Has your favorite hobby turned into a cash cow? Are you an independent contractor looking for the most tax advantageous entity for your income and expenses? Maybe you have put in the time with your employer and are ready to venture out on your own? No matter your reason, make sure you have the proper foundation for making your new business venture successful from the start. A popular analogy used in our industry is that of the “three-legged stool.” Without all three legs, your business, or stool, will not be sturdy enough to stand, so what are these legs?
The first leg is to make sure you consult your Certified Public Accountant (CPA) concerning the proper entity to accomplish your goals and limit your tax liability. Depending on expected income, the simple choice of entity could determine whether you are paying anywhere from 0% to over 50% in taxes. There are three main business structures to consider. A Single-Member Limited Liability Company (LLC), not electing corporation treatment, will be subject to both ordinary income and self-employment tax. While income reported on a K-1 to a shareholder of an S Corporation is not subject to self-employment tax, officers are required to take a “reasonable wage” for their services and report as ordinary income subject to FICA withholding. In a C Corporation, the profit is taxed to the corporation when earned, and then is taxed to the shareholders when distributed as dividends, creating a double tax. Depending on your entity, profession and income, there may also be a 20% Qualified Business Income Deduction available as well. These are all things to be considered by your CPA professional.
The second leg is to make sure you hire a business attorney to establish and file all of the proper paperwork for your new business entity. Most entities will need to choose a name and make sure it is not already used, file various paperwork at the state and federal levels to be properly registered, file for an Employer ID Number (EIN) and have proper entity agreements and formation documents. Depending on the entity, it may be necessary to have all contributions, ownership interest, shares owned, officer information and general partners recorded before the ribbon cutting.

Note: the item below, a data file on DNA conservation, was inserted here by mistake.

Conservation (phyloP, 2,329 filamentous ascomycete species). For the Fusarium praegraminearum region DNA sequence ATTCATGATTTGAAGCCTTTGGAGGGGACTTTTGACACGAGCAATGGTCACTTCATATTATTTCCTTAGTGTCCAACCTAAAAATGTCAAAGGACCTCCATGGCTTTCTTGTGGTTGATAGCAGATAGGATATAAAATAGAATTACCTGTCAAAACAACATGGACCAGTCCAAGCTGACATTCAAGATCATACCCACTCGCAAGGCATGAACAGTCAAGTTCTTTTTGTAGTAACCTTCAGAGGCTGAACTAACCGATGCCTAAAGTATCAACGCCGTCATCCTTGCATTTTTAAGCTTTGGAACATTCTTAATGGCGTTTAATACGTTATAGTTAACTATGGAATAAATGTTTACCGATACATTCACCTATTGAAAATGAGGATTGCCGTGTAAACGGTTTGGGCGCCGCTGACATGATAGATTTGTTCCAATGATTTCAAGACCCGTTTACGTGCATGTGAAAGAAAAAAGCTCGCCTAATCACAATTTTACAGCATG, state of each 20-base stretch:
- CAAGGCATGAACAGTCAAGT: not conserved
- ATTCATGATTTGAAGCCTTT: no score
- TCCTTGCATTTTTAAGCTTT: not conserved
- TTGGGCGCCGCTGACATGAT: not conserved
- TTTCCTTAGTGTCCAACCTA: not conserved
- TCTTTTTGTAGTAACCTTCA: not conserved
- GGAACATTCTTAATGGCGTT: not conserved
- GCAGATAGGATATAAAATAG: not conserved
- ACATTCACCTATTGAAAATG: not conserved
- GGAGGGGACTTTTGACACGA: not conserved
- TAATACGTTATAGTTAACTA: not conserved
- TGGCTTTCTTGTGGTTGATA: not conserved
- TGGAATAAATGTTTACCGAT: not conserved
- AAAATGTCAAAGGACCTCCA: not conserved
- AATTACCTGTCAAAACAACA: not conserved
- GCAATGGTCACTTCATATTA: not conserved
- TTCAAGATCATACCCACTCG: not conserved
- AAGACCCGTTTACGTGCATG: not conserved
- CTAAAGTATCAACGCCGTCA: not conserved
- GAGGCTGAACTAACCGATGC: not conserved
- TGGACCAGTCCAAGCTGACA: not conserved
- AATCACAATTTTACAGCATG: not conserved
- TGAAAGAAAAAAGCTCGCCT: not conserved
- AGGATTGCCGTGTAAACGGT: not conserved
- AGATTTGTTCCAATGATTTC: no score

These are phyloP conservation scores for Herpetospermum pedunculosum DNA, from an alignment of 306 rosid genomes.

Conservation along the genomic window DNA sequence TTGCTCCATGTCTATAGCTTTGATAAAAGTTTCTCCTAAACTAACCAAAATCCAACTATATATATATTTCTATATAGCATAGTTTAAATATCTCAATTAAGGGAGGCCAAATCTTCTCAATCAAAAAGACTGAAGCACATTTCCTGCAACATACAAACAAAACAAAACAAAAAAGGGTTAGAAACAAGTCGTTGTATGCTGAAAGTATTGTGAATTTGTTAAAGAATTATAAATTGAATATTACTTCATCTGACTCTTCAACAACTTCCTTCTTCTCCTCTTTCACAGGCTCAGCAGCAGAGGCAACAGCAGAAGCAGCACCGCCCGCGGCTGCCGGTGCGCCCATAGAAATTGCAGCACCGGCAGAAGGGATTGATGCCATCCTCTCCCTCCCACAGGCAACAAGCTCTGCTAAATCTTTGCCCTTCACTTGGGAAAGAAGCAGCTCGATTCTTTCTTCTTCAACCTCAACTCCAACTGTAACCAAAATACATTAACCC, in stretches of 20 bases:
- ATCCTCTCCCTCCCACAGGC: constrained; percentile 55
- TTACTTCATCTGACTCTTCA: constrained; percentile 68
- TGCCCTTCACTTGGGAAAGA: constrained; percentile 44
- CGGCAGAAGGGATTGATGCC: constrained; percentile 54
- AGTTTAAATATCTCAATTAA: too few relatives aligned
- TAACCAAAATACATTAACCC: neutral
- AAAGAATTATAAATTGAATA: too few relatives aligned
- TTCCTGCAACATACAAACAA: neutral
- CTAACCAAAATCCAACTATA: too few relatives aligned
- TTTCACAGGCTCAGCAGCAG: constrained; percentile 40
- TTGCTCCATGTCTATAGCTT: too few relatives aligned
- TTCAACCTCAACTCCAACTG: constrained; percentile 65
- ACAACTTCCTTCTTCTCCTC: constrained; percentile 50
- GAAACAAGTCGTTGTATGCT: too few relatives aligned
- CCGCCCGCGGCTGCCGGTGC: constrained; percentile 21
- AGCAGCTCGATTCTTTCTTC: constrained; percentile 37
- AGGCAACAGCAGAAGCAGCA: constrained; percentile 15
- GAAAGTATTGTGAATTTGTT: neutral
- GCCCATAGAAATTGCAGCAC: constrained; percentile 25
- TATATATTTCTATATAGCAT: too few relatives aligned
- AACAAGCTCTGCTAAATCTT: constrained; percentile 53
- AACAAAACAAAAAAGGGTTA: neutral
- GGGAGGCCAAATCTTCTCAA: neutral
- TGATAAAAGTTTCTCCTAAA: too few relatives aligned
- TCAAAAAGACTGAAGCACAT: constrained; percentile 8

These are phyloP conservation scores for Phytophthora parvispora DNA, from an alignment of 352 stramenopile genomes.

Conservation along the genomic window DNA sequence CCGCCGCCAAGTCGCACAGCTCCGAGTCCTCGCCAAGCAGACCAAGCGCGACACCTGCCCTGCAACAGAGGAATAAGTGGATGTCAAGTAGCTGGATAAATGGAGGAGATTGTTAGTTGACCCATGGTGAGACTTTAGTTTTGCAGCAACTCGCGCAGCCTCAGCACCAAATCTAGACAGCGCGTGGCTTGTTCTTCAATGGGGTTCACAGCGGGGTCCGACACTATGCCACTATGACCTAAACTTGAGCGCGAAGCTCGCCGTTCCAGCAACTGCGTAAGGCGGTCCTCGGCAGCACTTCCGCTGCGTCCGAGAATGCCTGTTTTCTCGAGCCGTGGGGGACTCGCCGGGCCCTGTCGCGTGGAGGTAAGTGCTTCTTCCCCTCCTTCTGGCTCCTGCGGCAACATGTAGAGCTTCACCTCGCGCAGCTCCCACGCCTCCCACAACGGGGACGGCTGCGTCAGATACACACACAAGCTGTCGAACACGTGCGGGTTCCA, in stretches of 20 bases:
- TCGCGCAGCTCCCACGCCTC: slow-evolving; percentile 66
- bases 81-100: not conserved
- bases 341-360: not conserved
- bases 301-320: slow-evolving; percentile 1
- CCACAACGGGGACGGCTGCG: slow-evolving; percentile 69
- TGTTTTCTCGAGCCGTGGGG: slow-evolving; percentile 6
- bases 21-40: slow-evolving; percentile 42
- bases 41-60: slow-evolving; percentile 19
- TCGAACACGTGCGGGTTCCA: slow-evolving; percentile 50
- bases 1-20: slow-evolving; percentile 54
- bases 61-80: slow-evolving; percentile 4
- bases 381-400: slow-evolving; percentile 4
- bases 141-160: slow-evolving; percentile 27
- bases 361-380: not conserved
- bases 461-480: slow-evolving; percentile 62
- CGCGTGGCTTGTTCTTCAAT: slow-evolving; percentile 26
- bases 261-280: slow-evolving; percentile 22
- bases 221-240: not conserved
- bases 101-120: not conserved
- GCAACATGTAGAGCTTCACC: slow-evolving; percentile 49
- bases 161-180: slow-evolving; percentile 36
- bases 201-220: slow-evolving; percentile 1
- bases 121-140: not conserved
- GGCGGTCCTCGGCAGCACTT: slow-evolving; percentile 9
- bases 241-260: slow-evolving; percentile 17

The third leg makes a wobbly stool sturdy. A Certified Financial Planner (CFP) professional will be well-versed in helping a new business owner decide on the proper financial considerations to further set the business up for success. This would include suggesting necessary insurance policies and plans, retirement benefits, the proper financial vehicles to save money for the business, and working with the CPA to properly budget for the future.
You can see why it is important to choose the right entity when setting up a business, making sure everything is legally legitimate and to make sure the proper financial plan is in place. There are various ways to make income on your own and even more reasons to decide to do so. No matter your reason, make sure your stool has all three legs to keep you from falling on your face.